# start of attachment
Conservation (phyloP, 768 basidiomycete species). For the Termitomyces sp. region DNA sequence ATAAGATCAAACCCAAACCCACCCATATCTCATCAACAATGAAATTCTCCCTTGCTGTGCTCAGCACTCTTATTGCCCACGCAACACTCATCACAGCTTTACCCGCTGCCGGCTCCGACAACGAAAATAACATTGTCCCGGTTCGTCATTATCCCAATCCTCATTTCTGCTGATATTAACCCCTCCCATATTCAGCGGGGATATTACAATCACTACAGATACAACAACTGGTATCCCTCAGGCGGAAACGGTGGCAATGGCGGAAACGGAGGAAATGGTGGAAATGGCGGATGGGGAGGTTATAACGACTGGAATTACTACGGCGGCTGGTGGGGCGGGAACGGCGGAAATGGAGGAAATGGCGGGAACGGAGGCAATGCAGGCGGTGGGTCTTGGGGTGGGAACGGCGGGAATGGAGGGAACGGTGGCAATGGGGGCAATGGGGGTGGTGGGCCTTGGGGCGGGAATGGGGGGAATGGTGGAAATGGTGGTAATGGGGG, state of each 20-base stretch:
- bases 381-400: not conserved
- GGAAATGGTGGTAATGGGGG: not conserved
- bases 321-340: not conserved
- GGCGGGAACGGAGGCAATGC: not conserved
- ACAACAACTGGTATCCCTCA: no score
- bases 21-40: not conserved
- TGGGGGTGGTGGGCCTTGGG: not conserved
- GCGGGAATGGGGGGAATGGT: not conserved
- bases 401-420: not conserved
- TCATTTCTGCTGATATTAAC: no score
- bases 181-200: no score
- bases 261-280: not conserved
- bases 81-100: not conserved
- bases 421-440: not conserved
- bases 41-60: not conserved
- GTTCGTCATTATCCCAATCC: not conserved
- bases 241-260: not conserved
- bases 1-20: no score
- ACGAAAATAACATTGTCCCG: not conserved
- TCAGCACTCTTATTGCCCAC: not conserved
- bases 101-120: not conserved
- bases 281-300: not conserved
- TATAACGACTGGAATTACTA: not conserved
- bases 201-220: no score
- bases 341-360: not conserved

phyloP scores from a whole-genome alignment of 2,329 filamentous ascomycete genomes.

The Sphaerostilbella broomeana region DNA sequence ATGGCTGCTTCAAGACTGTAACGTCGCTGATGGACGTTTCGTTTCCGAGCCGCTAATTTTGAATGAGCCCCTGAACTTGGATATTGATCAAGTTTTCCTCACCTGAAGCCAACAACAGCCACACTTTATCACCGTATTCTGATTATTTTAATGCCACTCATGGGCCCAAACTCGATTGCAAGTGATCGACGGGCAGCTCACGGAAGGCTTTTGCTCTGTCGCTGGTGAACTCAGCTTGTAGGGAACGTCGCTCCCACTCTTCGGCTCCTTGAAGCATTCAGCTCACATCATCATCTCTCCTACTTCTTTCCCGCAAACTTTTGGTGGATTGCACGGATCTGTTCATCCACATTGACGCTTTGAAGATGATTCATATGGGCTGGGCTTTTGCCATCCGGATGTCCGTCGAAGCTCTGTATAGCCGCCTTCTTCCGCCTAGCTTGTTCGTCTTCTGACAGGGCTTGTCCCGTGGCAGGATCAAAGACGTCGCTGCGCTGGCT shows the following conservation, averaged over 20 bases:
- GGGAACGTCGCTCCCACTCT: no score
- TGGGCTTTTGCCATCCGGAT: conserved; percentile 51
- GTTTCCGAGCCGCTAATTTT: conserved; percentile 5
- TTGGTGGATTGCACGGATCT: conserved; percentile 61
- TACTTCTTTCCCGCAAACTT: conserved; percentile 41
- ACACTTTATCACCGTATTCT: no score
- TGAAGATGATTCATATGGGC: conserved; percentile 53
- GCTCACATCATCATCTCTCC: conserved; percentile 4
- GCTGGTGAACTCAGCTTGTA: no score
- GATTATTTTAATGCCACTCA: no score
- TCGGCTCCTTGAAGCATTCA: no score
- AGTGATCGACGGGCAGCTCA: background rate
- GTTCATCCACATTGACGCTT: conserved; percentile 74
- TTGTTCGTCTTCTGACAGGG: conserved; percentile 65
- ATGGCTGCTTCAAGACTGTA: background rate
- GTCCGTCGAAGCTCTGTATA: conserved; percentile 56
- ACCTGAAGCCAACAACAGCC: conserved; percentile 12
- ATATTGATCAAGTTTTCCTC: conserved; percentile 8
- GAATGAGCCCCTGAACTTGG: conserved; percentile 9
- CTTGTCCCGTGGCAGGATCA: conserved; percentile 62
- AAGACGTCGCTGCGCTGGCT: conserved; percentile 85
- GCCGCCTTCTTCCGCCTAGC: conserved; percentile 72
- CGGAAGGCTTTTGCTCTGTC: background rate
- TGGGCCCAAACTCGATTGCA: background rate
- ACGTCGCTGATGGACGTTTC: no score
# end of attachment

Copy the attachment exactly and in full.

Conservation (phyloP, 768 basidiomycete species). For the Termitomyces sp. region DNA sequence ATAAGATCAAACCCAAACCCACCCATATCTCATCAACAATGAAATTCTCCCTTGCTGTGCTCAGCACTCTTATTGCCCACGCAACACTCATCACAGCTTTACCCGCTGCCGGCTCCGACAACGAAAATAACATTGTCCCGGTTCGTCATTATCCCAATCCTCATTTCTGCTGATATTAACCCCTCCCATATTCAGCGGGGATATTACAATCACTACAGATACAACAACTGGTATCCCTCAGGCGGAAACGGTGGCAATGGCGGAAACGGAGGAAATGGTGGAAATGGCGGATGGGGAGGTTATAACGACTGGAATTACTACGGCGGCTGGTGGGGCGGGAACGGCGGAAATGGAGGAAATGGCGGGAACGGAGGCAATGCAGGCGGTGGGTCTTGGGGTGGGAACGGCGGGAATGGAGGGAACGGTGGCAATGGGGGCAATGGGGGTGGTGGGCCTTGGGGCGGGAATGGGGGGAATGGTGGAAATGGTGGTAATGGGGG, state of each 20-base stretch:
- bases 381-400: not conserved
- GGAAATGGTGGTAATGGGGG: not conserved
- bases 321-340: not conserved
- GGCGGGAACGGAGGCAATGC: not conserved
- ACAACAACTGGTATCCCTCA: no score
- bases 21-40: not conserved
- TGGGGGTGGTGGGCCTTGGG: not conserved
- GCGGGAATGGGGGGAATGGT: not conserved
- bases 401-420: not conserved
- TCATTTCTGCTGATATTAAC: no score
- bases 181-200: no score
- bases 261-280: not conserved
- bases 81-100: not conserved
- bases 421-440: not conserved
- bases 41-60: not conserved
- GTTCGTCATTATCCCAATCC: not conserved
- bases 241-260: not conserved
- bases 1-20: no score
- ACGAAAATAACATTGTCCCG: not conserved
- TCAGCACTCTTATTGCCCAC: not conserved
- bases 101-120: not conserved
- bases 281-300: not conserved
- TATAACGACTGGAATTACTA: not conserved
- bases 201-220: no score
- bases 341-360: not conserved

phyloP scores from a whole-genome alignment of 2,329 filamentous ascomycete genomes.

The Sphaerostilbella broomeana region DNA sequence ATGGCTGCTTCAAGACTGTAACGTCGCTGATGGACGTTTCGTTTCCGAGCCGCTAATTTTGAATGAGCCCCTGAACTTGGATATTGATCAAGTTTTCCTCACCTGAAGCCAACAACAGCCACACTTTATCACCGTATTCTGATTATTTTAATGCCACTCATGGGCCCAAACTCGATTGCAAGTGATCGACGGGCAGCTCACGGAAGGCTTTTGCTCTGTCGCTGGTGAACTCAGCTTGTAGGGAACGTCGCTCCCACTCTTCGGCTCCTTGAAGCATTCAGCTCACATCATCATCTCTCCTACTTCTTTCCCGCAAACTTTTGGTGGATTGCACGGATCTGTTCATCCACATTGACGCTTTGAAGATGATTCATATGGGCTGGGCTTTTGCCATCCGGATGTCCGTCGAAGCTCTGTATAGCCGCCTTCTTCCGCCTAGCTTGTTCGTCTTCTGACAGGGCTTGTCCCGTGGCAGGATCAAAGACGTCGCTGCGCTGGCT shows the following conservation, averaged over 20 bases:
- GGGAACGTCGCTCCCACTCT: no score
- TGGGCTTTTGCCATCCGGAT: conserved; percentile 51
- GTTTCCGAGCCGCTAATTTT: conserved; percentile 5
- TTGGTGGATTGCACGGATCT: conserved; percentile 61
- TACTTCTTTCCCGCAAACTT: conserved; percentile 41
- ACACTTTATCACCGTATTCT: no score
- TGAAGATGATTCATATGGGC: conserved; percentile 53
- GCTCACATCATCATCTCTCC: conserved; percentile 4
- GCTGGTGAACTCAGCTTGTA: no score
- GATTATTTTAATGCCACTCA: no score
- TCGGCTCCTTGAAGCATTCA: no score
- AGTGATCGACGGGCAGCTCA: background rate
- GTTCATCCACATTGACGCTT: conserved; percentile 74
- TTGTTCGTCTTCTGACAGGG: conserved; percentile 65
- ATGGCTGCTTCAAGACTGTA: background rate
- GTCCGTCGAAGCTCTGTATA: conserved; percentile 56
- ACCTGAAGCCAACAACAGCC: conserved; percentile 12
- ATATTGATCAAGTTTTCCTC: conserved; percentile 8
- GAATGAGCCCCTGAACTTGG: conserved; percentile 9
- CTTGTCCCGTGGCAGGATCA: conserved; percentile 62
- AAGACGTCGCTGCGCTGGCT: conserved; percentile 85
- GCCGCCTTCTTCCGCCTAGC: conserved; percentile 72
- CGGAAGGCTTTTGCTCTGTC: background rate
- TGGGCCCAAACTCGATTGCA: background rate
- ACGTCGCTGATGGACGTTTC: no score